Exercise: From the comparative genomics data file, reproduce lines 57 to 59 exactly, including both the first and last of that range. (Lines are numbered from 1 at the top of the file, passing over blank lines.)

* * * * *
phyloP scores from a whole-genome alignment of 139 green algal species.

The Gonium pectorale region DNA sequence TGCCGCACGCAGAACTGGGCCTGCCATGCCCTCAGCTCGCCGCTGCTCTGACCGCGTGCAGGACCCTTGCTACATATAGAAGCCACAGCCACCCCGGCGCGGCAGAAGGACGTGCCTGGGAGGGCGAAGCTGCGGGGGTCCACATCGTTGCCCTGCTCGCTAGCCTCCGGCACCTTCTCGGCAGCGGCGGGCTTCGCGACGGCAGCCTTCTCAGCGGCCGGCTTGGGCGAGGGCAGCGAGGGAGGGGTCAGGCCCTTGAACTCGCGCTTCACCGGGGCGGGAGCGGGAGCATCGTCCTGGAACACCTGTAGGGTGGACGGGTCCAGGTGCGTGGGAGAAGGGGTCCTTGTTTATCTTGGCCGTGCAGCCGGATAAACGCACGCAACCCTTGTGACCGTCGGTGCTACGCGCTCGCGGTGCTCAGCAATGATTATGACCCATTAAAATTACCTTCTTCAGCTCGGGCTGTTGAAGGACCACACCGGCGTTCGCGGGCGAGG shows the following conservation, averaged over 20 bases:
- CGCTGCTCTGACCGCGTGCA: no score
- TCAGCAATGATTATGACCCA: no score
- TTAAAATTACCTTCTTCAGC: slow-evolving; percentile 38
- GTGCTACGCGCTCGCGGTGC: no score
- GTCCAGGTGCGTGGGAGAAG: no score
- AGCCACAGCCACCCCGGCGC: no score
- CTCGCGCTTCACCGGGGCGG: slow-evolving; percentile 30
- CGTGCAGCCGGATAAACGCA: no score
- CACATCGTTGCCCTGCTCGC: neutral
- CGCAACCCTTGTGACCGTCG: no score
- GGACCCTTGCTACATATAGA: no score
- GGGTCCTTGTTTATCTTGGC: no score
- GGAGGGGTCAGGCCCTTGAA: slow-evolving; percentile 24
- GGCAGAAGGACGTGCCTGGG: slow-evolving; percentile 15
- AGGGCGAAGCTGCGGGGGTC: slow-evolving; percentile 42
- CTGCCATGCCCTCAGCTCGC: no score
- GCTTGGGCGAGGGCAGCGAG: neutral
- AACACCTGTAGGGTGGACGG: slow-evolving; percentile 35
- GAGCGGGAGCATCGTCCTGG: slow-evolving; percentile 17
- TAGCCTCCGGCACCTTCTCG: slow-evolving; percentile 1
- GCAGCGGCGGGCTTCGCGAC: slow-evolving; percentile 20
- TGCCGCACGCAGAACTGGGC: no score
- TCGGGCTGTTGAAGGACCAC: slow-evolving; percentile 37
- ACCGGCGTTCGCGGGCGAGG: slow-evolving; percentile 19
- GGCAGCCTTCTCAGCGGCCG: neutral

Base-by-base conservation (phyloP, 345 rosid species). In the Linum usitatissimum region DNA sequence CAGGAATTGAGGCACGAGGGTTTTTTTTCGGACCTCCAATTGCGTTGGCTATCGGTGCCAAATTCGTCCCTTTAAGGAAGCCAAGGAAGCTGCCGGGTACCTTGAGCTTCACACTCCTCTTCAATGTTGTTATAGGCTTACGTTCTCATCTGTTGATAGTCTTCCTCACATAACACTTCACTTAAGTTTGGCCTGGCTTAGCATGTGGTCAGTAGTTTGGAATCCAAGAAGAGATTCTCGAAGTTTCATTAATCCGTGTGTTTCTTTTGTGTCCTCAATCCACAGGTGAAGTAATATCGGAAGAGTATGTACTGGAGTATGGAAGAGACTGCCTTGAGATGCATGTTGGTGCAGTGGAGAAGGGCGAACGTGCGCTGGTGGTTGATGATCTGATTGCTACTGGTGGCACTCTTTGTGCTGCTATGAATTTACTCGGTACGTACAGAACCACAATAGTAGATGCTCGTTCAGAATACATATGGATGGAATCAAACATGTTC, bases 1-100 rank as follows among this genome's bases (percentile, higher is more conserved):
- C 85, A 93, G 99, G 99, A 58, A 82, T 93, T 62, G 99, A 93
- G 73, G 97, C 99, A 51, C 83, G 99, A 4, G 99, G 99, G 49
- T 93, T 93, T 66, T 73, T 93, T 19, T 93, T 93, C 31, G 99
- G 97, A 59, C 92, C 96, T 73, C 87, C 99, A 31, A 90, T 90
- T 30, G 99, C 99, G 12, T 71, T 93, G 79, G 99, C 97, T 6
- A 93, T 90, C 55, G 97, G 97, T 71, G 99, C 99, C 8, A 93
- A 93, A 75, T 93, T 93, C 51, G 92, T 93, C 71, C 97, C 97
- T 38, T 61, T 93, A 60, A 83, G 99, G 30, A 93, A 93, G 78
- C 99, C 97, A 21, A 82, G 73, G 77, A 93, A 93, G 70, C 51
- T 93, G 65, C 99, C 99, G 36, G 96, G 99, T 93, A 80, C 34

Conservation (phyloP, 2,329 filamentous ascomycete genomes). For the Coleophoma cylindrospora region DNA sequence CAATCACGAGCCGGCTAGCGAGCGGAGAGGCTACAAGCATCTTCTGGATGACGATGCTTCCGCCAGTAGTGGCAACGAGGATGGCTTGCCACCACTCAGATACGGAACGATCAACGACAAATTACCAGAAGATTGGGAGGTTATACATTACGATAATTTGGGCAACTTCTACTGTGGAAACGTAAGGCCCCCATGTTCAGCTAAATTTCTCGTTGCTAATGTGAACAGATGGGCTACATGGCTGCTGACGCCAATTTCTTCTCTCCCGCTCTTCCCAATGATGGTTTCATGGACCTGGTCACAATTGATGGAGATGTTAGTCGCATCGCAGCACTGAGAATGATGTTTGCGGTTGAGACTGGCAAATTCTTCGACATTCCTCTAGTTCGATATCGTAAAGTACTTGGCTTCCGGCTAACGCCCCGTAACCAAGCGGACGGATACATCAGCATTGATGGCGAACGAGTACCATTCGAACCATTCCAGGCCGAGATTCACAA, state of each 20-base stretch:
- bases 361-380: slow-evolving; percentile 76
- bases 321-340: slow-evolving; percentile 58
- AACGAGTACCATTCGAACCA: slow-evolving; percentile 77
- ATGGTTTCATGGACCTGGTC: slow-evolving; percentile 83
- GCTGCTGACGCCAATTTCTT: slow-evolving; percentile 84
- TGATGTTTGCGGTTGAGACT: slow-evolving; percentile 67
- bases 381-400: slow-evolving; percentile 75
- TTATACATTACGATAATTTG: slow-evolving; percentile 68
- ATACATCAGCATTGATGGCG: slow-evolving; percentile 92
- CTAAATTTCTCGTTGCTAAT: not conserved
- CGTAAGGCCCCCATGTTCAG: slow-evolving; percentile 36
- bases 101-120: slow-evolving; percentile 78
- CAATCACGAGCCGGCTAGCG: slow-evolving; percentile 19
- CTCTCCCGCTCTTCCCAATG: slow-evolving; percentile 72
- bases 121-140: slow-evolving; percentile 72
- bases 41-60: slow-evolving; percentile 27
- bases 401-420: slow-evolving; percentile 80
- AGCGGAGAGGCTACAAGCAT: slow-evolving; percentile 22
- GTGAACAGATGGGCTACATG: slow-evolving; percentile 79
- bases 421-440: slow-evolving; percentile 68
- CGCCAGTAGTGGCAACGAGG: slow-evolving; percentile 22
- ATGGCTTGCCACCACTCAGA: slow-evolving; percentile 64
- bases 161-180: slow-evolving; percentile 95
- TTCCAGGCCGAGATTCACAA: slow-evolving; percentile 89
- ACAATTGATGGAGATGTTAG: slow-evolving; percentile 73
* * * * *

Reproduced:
- AGCGGAGAGGCTACAAGCAT: slow-evolving; percentile 22
- GTGAACAGATGGGCTACATG: slow-evolving; percentile 79
- bases 421-440: slow-evolving; percentile 68